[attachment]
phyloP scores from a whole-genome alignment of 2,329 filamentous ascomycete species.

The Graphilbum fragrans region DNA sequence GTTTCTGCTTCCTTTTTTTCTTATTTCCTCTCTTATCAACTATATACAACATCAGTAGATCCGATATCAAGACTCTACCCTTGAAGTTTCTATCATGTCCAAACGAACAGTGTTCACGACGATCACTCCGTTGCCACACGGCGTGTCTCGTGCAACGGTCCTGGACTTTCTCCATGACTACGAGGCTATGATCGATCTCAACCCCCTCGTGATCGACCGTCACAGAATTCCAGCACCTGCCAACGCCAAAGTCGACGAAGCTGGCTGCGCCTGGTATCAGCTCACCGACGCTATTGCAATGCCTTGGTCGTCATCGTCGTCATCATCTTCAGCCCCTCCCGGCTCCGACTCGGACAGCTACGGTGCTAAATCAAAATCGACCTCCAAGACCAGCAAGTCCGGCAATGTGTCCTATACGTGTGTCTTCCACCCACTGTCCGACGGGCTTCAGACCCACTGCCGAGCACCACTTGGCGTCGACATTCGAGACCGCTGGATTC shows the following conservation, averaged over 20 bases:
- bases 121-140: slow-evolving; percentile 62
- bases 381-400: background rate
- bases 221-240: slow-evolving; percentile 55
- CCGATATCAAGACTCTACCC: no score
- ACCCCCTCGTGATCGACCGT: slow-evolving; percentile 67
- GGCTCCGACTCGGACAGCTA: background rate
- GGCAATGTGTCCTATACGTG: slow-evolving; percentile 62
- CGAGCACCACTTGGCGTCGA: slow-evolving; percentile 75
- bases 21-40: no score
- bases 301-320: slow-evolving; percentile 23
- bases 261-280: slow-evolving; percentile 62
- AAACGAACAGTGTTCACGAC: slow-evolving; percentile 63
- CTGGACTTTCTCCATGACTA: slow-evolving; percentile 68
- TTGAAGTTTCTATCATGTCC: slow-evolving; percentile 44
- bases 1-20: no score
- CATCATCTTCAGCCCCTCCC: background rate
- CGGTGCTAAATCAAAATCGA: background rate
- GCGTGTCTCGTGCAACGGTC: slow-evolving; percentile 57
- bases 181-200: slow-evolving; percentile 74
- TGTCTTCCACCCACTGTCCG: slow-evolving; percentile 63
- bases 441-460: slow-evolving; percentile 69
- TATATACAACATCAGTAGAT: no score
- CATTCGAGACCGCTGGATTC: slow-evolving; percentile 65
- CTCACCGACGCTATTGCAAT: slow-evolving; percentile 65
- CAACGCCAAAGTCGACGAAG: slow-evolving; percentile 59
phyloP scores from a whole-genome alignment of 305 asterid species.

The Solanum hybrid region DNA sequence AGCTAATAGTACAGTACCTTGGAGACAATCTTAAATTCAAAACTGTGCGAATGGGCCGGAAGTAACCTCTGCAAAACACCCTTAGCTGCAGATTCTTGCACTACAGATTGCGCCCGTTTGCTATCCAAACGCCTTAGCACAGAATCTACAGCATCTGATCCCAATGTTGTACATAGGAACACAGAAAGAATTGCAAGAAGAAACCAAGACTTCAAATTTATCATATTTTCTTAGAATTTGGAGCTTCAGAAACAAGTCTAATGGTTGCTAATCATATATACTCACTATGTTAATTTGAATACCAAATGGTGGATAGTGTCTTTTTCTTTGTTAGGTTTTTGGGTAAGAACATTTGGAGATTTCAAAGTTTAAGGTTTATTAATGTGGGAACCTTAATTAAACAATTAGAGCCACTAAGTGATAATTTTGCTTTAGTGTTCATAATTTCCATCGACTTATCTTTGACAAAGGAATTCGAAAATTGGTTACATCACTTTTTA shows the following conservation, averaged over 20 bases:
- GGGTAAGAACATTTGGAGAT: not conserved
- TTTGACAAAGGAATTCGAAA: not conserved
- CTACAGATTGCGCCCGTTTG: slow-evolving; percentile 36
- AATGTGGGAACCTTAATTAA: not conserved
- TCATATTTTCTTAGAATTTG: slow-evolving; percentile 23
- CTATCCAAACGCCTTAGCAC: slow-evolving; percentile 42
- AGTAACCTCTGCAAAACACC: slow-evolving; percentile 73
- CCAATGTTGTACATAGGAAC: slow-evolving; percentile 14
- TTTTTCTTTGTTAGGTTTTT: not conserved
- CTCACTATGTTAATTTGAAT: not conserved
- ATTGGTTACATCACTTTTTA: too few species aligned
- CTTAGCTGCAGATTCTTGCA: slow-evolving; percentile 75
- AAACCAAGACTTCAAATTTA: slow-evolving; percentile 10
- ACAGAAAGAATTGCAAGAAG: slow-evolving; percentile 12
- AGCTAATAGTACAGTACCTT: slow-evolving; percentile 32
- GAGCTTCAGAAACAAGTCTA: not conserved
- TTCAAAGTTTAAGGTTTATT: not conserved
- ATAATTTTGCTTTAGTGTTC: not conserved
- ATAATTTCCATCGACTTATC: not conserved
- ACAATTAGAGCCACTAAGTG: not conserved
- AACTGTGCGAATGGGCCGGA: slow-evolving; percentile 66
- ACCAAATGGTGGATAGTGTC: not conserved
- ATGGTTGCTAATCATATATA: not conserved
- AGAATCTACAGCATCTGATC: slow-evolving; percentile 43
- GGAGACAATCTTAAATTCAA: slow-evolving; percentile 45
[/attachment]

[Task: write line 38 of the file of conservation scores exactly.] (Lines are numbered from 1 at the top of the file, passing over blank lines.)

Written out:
- TTTTTCTTTGTTAGGTTTTT: not conserved